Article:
Set up rewards
Consider rewarding yourself for reaching your exercise goals. This could be something small, like treating yourself to a tasty (but healthy) snack or watching the next episode of the TV show you are hooked on. For bigger achievements, you can reward yourself with a massage or a spa weekend somewhere nice.
Mix it up
Mixing up your workouts can help keep things interesting and prevent boredom. Consider trying different types of workouts, such as cardio, strength training, skill practice, and mobility.
What works for me is to combine calisthenics with cycling to add an endurance and high-intensity component to my training. Plus, the hill climbs and explosive efforts complement my leg workouts nicely.
Make it a habit
Try to make exercise a regular part of your routine by fitting it in at the same time each day or week. This can help make it feel like a natural part of your day rather than a chore. An excellent way to do it is to get the basic calisthenics equipment so you can sneak in a quick 15-minute workout anytime at home.
Set aside time for exercise
Make sure to carve out time specifically for exercise, and make it so that other activities don’t interfere with your plans, but rather reinforce them.
The way I do it is to combine the workout with my lunch break. There is a calisthenics park next to my office where I like to train. I like to train 3-4 times a week for 20-25 minutes each. I try to hit the park at 12 pm and finish my workout by 12:30 pm. Then I pick up food in one of the restaurants nearby.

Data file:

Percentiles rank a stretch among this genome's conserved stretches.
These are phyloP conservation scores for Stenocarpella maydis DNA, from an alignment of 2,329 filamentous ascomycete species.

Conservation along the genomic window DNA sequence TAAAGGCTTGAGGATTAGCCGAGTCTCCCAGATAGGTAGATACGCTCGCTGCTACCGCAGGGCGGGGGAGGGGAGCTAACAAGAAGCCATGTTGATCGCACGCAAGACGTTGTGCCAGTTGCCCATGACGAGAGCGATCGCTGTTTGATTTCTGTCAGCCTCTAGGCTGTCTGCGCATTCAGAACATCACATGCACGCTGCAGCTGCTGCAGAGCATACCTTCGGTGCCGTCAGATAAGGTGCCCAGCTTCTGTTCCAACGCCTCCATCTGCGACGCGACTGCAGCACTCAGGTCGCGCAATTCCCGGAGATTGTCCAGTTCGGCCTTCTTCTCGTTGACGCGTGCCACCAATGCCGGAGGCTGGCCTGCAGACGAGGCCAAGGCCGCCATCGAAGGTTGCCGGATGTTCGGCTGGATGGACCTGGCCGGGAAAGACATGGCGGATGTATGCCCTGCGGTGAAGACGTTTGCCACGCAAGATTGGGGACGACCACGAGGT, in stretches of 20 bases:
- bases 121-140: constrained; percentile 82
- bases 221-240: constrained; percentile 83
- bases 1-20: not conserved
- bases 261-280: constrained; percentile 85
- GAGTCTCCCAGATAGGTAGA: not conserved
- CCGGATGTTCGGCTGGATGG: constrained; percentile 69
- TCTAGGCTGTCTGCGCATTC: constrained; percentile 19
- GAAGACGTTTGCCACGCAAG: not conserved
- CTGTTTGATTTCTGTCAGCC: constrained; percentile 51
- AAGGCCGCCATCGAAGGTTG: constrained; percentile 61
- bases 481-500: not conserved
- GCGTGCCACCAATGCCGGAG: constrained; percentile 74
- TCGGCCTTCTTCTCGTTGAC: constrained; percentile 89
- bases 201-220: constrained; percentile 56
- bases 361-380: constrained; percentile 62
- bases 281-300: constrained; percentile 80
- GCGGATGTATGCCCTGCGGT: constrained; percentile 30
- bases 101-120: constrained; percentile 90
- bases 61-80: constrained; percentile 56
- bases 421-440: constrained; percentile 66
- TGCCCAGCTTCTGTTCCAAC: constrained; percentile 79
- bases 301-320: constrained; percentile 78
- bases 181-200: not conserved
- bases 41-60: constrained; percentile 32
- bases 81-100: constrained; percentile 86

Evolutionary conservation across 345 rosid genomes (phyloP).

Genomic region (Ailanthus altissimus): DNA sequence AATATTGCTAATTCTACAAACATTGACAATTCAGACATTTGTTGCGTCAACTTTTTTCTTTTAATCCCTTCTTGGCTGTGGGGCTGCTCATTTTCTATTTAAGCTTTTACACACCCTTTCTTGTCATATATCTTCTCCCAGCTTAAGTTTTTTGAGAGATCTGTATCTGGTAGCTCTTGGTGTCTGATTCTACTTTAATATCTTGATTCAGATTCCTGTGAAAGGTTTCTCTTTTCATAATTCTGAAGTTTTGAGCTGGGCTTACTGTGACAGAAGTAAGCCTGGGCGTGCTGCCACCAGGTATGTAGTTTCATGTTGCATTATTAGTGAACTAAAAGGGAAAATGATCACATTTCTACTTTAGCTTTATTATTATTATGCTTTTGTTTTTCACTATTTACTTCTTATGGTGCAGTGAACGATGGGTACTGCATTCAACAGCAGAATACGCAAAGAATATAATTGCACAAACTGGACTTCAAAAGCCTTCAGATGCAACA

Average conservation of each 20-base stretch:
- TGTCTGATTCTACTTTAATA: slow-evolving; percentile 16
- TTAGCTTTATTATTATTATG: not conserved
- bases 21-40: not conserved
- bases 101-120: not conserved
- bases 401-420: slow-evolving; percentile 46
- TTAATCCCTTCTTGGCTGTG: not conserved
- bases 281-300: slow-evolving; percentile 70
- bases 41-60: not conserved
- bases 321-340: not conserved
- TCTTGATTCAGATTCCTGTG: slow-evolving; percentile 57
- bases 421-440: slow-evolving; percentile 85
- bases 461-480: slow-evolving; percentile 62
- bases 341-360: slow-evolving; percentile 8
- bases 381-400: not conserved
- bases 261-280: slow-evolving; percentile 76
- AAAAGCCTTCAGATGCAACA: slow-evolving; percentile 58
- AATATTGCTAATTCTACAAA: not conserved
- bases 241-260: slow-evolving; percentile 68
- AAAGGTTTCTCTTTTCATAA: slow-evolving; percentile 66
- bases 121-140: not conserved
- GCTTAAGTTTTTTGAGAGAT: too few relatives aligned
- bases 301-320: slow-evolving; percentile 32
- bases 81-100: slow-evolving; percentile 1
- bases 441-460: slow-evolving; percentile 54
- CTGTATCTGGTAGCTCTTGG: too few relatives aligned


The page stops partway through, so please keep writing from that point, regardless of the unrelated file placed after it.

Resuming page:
A couple of things to point out: I do hypertrophy and strength training during lunch breaks, which means I don’t get sweaty. The second thing is that I can wear fairly casual clothes at work so I can exercise without changing. I’m a big fan of the Lululemon brand and their Commission/ABC line.
It’s essential to stick to your exercise routine. Don’t skip a workout because it will make it harder to get back on track.
These are just a few ideas on how you can speed up your progress toward your goals. There is no silver bullet though, it needs a lot of self-control and hard work. Do you really want it? If the answer is yes then the best time to start is today! Even if just 3 sets of 5 push-ups.
Written by: Andy Toth
Andy is the founder of calisthenics.com and he writes about topics related to strength and hypertrophy training.
Andy has over 15 years of experience in calisthenics and before that he spent 8 years practicing and later coaching martial arts (Kyokushin karate). Besides bodyweight strength training he enjoys Olympic weightlifting and cycling. He tries to stay active every day and rides an average 5000 miles per year.
Written by: Andy Toth
Andy is the founder of calisthenics.com and he writes about topics related to strength and hypertrophy training. Andy has over 15 years of experience in calisthenics and before that he spent 8 years practicing and later coaching martial arts (Kyokushin karate). Besides bodyweight strength training he enjoys Olympic weightlifting and cycling. He tries to stay active every day and rides an average 5000 miles per year.